Health and Medical News and Resources

General interest items edited by Janice Flahiff

Of Health and War (excerpts from a posting at privatelifeinpublichealth)

Of Health and War

Am a bit behind on stuff I’ve put in the WordPress Draft section…this one goes back to around Memorial Day.
Many of you probably know I believe war and preparations for war do not solve problems, only create larger ones.
I also believe war and war preparations are public health issues.
Directly and indirectly they kill, devastate infrastructures and the environment, and ultimately divide and instead of unite humans.

Could Costa Rica’s example of disbanding its army be followed by more (dare I say all?) countries?  Perhaps with education and true love of neighbor, this is a strong possibility…
A few excerpts from  Memorial Day reflections at the blog privatelifeinpublichealth

Brian Lehrer on WNYC has been conducting a survey called “End of War” asking the question “Is War Inevitable?”   http://www.wnyc.org/shows/bl/series/end-war/

Many responses indicated that if more women were in power that more wars would be prevented because women are more inclined to negotiation, conflict resolution, and a focus on health and well-being for themselves and their families.

Former Chilean President Michelle Bachelet, the first Under-Secretary-General and Executive Director of UN Women, discussed the role of women and war–and the importance of having more women in power to lessen conflicts around the world…

An interesting connection, or perhaps it is the disconnection, of war and health is in the little Central American country of Costa Rica.  In 1991, after having researched the substantial decrease in infant and maternal mortality and increased health and well being of children and families based on the Costa Rican home visiting program, I traveled to San Jose and had a meeting with Dr. Lenin Saenz, one of the architects of the government-funded health care program.  The program included visits to every family in Costa Rica four times a year to assure that all children had their vaccinations, that pregnant women were receiving prenatal care, that the family had clean running water and everyone was in good health.  The visits were done by community health workers who had been soldiers in the war against mosquitoes.  Yes, the war against mosquitoes was mounted by a collaboration between the United Fruit Company and the Costa Rican government.  So many farm workers were dying of malaria that the fruit export business was suffering.  Literally armies of mosquito eradicators were employed in the joint effort.  By the late 1960’s, the mosquito was defeated and Costa Rica was free of the tyranny of malaria.  But now what to do with all of these people who had visited every part of the country spraying and removing breeding areas?  Dr. Saenz and his colleagues in the Costa Rican government decided to fight on…this time against infant mortality, maternal mortality, water borne diseases, and just for good measure, illiteracy.  They retained the army of workers and re-educated them to be home health visitors.  Within 10 years between 1970 and 1980, the health status of Costa Rica dramatically improved as indicated by the drop infant mortality by 69 percent from 61.5/1,000 to 18.6/1,000. How did they finance this one might ask?  All those health workers fighting disease.  Well, they used money that other countries use to pay for their military.  Costa Rica in 1948 had decided not to fight their own people or other countries; they disbanded their army.  Since the mid 1980’s there have been financial challenges that have impacted the success of the Costa Rican war against disease, but there is still no military and the health status far exceeds that of most countries in the world. [My emphasis]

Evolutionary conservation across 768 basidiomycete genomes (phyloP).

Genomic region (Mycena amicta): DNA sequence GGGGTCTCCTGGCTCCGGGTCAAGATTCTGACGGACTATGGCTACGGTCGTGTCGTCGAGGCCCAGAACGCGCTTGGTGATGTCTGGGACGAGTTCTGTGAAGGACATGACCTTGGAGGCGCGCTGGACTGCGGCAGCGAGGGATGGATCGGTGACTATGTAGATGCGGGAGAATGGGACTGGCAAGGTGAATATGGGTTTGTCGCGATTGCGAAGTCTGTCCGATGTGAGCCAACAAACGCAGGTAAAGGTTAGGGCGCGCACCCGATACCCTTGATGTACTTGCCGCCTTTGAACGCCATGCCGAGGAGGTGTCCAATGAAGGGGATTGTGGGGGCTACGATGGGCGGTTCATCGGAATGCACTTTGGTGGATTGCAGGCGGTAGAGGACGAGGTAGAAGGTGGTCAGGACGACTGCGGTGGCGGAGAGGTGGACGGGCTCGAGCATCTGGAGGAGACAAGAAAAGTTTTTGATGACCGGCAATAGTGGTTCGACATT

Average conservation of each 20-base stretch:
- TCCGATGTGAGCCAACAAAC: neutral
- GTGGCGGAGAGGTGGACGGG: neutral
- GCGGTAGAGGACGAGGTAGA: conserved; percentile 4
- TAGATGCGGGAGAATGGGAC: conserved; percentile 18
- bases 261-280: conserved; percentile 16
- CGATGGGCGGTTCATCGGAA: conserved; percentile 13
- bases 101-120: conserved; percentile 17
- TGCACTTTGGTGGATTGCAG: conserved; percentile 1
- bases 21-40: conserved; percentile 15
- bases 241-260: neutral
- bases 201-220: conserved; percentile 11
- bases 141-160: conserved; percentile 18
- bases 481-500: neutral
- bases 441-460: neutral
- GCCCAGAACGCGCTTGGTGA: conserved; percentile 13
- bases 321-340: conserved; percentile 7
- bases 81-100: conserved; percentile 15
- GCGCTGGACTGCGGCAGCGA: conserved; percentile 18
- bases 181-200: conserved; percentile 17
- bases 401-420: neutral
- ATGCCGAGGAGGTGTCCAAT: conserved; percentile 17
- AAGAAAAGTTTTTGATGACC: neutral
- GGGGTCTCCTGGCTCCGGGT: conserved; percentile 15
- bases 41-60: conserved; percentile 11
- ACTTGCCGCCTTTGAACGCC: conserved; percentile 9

So Is War Inevitable?

This post does not have neat clever ending or political message or even health prescription.  I just find myself wondering if the question needs to be shifted from “Is War Inevitable?” to “Who or What Are We Fighting?” or more importantly,  “Who Are We Fighting For?”

June 18, 2012 - Posted by | Public Health | , ,

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